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Discussion Starter #1

All new Hybrid Racing 70mm & 74mm Throttle Bodies​


Short Description

* -available in 70mm and 74mm bores
* -Anodized 6061-T6 Aluminum
* -Bolts to RBC and PRB intake manifolds
* -Accommodates Cruise Control
* -Knife-edged 76mm inlet
* -Integral Block-off for IACV, MAP sensor, and Emissions Solenoid
* -Retains IACV coolant port for IACV mounting flexibility
* -Stainless steel mounting bolts included
* -Custom Thermal Insulating Gasket Included
* -Staked butterfly bolts for added reliability
* -Dual Concentric Torsion Springs
* -Lightweight steel bracket


Long Description:

The Hybrid Racing big bore k-series throttle bodies are by-far the most feature packed throttle bodies on the market. When we designed this throttle body, we wanted to create a reliable product that allowed as much flexibility in your setup as possible.

One simple, but very notable feature of this throttle body is the dual bolt pattern. By incorporating two bolt patterns, this throttle body is able to bolt directly to a PRB or RBC intake manifold. By eliminating the need for an adapter when upgrading from a PRB to RBC intake manifold, this throttle body saves you as much as $75. Another great feature on this throttle body is the ability to delete or retain your factory cruise control. This is the only big bore throttle body on the market that allows you to retain cruise control. Who says you can’t make serious power AND keep your creature comforts?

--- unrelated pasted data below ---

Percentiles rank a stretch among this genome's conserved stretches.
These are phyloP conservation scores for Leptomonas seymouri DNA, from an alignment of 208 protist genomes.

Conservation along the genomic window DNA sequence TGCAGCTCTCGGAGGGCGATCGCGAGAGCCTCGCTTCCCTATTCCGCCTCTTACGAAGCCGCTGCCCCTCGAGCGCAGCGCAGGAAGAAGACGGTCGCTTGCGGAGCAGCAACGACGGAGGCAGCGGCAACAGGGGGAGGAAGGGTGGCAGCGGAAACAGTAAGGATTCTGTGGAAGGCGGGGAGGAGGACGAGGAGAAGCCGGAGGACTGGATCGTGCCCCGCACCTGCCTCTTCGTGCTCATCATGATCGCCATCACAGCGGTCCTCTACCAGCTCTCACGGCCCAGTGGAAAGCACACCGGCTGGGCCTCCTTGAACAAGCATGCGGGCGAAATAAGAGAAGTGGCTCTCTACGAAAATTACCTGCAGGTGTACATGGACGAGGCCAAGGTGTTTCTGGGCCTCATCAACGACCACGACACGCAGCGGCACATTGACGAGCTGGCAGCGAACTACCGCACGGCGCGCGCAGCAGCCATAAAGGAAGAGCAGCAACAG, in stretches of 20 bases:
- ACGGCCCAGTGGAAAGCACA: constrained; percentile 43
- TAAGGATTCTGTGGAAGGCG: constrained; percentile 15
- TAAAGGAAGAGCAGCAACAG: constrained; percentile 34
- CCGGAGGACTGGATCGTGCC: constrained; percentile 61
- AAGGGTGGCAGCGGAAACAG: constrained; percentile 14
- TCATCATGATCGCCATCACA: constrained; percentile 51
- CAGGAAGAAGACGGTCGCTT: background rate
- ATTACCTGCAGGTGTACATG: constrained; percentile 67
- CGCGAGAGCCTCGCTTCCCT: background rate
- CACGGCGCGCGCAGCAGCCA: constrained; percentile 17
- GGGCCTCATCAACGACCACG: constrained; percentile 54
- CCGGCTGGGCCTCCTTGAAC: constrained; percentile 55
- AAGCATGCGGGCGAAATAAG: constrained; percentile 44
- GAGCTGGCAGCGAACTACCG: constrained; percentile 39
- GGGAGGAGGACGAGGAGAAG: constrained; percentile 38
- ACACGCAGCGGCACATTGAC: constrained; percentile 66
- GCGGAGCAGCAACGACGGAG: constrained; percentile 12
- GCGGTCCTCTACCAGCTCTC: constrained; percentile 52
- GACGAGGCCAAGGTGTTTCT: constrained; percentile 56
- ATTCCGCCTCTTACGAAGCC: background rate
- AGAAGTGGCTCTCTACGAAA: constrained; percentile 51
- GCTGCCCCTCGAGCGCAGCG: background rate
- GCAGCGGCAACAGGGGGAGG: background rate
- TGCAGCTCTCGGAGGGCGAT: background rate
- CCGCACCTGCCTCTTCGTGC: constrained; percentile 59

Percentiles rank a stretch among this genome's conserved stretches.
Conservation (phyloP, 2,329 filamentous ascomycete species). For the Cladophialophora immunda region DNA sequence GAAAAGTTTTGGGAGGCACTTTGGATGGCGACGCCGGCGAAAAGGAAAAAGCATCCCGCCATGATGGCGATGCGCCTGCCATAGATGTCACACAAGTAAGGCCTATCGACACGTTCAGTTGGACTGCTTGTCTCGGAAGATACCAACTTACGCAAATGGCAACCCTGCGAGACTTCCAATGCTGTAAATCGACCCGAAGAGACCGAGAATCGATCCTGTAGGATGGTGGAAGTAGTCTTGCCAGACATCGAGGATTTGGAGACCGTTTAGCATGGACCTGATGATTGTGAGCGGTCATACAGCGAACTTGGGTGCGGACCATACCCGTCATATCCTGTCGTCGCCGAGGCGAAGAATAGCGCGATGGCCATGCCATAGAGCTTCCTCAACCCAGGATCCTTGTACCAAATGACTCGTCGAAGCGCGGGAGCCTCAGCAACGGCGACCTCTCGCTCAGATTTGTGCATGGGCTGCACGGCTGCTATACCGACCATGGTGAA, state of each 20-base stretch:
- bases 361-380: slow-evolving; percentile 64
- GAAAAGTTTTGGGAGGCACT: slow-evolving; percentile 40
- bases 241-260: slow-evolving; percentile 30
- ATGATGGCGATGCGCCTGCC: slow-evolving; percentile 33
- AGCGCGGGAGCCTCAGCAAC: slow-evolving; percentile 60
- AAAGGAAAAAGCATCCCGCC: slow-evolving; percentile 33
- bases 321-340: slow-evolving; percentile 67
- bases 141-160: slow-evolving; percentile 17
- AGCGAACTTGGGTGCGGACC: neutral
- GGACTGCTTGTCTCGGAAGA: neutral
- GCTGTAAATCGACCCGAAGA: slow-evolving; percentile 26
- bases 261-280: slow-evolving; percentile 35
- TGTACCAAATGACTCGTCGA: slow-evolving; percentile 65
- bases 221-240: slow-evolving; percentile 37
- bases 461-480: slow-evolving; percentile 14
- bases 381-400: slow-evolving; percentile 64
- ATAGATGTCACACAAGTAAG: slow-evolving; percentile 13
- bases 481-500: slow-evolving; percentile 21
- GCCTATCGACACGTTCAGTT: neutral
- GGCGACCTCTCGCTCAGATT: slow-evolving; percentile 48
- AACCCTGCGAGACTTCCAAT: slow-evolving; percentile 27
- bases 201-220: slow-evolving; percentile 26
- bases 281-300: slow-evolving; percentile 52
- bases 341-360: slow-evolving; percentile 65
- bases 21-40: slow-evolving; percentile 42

In the spirit of making this throttle body the most setup-flexible on the market, we incorporated integral block-offs for the IACV, Emissions Solenoid, and MAP sensor. The IACV can be completely blocked off using the (4) included 1/8 NPT plugs. The Emissions Solenoid and MAP Sensor can be blocked off using the included aluminum plugs. Better yet, the aluminum plugs can be held down using the supplied retaining rings, meaning no worries of plugs popping out if you’re running boost! This throttle body also retains the IACV coolant port than many manufacturer’s hastily delete. This means that on K-swaps where radiator/IACV clearance is an issue, you can still rotate your IACV 180 degrees and loop the coolant hose to eliminate the interference with the radiator while keeping the smooth idle offered by keeping the IACV.

Another interesting feature are the dual concentric torsion springs. Believe it or not, this throttle body has 4 torsion springs built into it. The throttle and cruise cables each get a dedicated torsion spring to keep the cables taught, just like in the OEM design. 2 springs are used to shut the butterfly itself, making this throttle body the only NHRA legal big-bore throttle body on the market.

Last, but not least, the (3) bolts used to fasten the brass butterfly to the steel center shaft are staked. Staking is the process of deforming a bolt to prevent it from coming loose and falling out. This means that even if one of these bolts were to become loose, it would be unable to come completely out. If you’ve heard of people blowing up motors from bolts falling out of other manufacturer’s throttle bodies, then you know how important a feature this is.

Our throttle bodies are available in 74mm and 70m m bores with a 76m m inlet. The proprietary knife-edged 76mm inlet design means increased inlet velocities and lower inlet turbulence compared to competing throttle bodies. They feature dual ball bearings, dual needle bearings, integral o-ring seals, 6061-T6 aluminum construction, and a no-stick butterfly design. Each throttle body is supplied with stainless steel mounting hardware for all sensors and the throttle body itself. The kit also includes a custom fit thermal insulating gasket to help you keep intake temps down.